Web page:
Neil Williams, Group Chief Economist at Hermes Investment Management, sets out his reaction to today’s UK Autumn Statement.
Today’s Statement was always going to signal the extent to which chancellor Hammond has kicked austerity into touch, though in the event not as much as some would like. The Treasury is no longer aiming to return the finances from red to black by 2019/20. Yet, with borrowing lifted again and Brexit looming, the chancellor is not going to let his fiscal-guard down completely: the squeeze is just deferred.
An underlying surplus is still targeted, but now not till about 2022/23. And, with lower-than-planned tax revenue since the spring Budget and softer GDP assumptions going forward, he’s inferring Brexit savings will not be enough to counter the £122bn extra borrowing over the next five years.
This fiscal slippage amounts to a meaty 5 percentage points of GDP compared with the Budget. And, while this is limited by funds still in his ‘back-pocket’ from bank proceeds and the BoE’s deferral of asset sales, the peak in the debt stock, at around 90% of GDP, is pushed back another two years.
As expected, there was help for the lower-income end and savers, and also follow-through commitments on infrastructure and corporation tax to help firms in the Brexit firing line. But, there were few ‘rabbits out of hats’. And, while helpful to longer-term growth and competiveness, his measures short-term may have more micro than macro effects on the economy.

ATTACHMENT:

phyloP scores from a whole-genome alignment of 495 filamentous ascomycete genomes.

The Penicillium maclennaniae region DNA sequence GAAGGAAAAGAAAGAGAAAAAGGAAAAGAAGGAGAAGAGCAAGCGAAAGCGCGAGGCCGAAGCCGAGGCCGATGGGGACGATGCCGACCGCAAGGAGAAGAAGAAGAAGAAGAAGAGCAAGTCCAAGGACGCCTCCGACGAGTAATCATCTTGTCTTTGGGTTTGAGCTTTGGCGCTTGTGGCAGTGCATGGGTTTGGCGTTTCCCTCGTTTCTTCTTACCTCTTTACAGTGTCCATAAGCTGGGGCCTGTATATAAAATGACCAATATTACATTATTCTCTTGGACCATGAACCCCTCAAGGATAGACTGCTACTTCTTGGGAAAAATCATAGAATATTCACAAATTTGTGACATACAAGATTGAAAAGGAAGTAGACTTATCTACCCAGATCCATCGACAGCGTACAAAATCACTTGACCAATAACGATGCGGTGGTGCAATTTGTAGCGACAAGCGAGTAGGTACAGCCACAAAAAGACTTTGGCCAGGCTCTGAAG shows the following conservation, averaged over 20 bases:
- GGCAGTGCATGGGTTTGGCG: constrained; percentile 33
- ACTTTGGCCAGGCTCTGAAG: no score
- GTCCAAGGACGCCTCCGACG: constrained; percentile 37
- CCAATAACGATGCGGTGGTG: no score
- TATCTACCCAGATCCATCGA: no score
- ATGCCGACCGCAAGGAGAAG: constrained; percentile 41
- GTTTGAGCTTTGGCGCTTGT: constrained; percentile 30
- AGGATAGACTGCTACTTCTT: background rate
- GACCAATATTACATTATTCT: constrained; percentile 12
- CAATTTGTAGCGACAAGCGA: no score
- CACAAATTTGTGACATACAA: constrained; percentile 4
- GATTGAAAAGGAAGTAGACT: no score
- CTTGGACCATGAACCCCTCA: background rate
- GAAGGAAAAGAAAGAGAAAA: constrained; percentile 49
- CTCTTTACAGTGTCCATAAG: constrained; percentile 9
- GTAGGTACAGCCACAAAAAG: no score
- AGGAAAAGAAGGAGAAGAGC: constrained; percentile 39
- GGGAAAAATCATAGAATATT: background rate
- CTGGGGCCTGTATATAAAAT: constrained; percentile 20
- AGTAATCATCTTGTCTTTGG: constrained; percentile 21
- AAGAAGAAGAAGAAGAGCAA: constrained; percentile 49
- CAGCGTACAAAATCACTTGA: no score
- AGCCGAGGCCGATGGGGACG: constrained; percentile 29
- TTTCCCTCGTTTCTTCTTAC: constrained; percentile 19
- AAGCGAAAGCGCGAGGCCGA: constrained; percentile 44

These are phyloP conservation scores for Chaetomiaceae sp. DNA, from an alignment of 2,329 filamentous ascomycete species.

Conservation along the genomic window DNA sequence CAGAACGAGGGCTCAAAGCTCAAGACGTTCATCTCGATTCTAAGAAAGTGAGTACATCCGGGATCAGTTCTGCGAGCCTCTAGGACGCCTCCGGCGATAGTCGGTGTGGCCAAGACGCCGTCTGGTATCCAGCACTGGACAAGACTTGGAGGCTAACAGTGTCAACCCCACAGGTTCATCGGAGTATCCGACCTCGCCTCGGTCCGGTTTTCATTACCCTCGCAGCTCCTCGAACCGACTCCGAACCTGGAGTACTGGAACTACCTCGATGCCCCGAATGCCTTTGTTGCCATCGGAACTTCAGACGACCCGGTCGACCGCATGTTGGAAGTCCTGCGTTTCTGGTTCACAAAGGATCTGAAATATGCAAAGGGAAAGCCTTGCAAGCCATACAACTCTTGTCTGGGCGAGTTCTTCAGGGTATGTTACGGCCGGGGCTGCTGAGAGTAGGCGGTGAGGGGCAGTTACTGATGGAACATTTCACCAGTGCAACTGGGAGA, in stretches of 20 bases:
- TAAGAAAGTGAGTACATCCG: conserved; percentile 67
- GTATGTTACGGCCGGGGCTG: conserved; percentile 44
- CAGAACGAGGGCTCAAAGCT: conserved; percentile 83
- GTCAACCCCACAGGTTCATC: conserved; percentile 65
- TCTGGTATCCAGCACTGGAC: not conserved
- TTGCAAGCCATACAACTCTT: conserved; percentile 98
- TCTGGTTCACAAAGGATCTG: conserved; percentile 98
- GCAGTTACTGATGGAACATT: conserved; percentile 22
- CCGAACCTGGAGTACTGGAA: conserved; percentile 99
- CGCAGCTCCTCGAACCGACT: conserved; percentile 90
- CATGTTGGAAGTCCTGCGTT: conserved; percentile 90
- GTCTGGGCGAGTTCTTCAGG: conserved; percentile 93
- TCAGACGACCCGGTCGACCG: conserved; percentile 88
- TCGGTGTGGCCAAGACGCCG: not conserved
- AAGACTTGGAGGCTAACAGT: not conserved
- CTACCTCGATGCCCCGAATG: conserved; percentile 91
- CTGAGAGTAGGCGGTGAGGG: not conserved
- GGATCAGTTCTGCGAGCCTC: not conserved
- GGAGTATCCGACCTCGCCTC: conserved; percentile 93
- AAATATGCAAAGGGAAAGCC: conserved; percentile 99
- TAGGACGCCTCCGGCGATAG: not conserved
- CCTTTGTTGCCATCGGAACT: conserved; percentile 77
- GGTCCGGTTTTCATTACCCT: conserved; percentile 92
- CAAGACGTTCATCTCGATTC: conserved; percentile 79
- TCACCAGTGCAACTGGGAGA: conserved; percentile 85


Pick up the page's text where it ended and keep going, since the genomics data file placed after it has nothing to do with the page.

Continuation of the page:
So, let’s not get carried away. The fiscal screw will have to be tightened later if he’s to hit his new deadline.
First, the deficit is still high. Even including special items like bank sales, QE, and milder interest-rate assumptions, the 3.5%-of-GDP headline deficit for 2016/17 will still be the G7’s widest after Japan.
Second, the recovery should have squeezed the deficit more than it has. While the headline deficit falls, the structural, less growth-sensitive part will fall by less.
And, only in 2017/18 is the net-debt-to-GDP ratio expected to peak – disappointing given real GDP is about 8% up on its pre-crisis peak. This ratio, at about 90%, is more than twice Japan’s was, when Japan limped into a ‘lost decade’ in the mid 1990s.
Financing this debt may become more troublesome if we struggle with Brexit. Conventional gilts may benefit initially from the perceived hit to growth, but this could be short lived, given about one third of gilts outstanding is backed by international investors who will care about currency and ratings risk. This would disrupt the OBR’s low gilt yield assumptions.
In which case, the risk is the BoE extends its QE, with the unintended consequences of asset price distortions, suppressed saving, and increased funding strains on many pension schemes.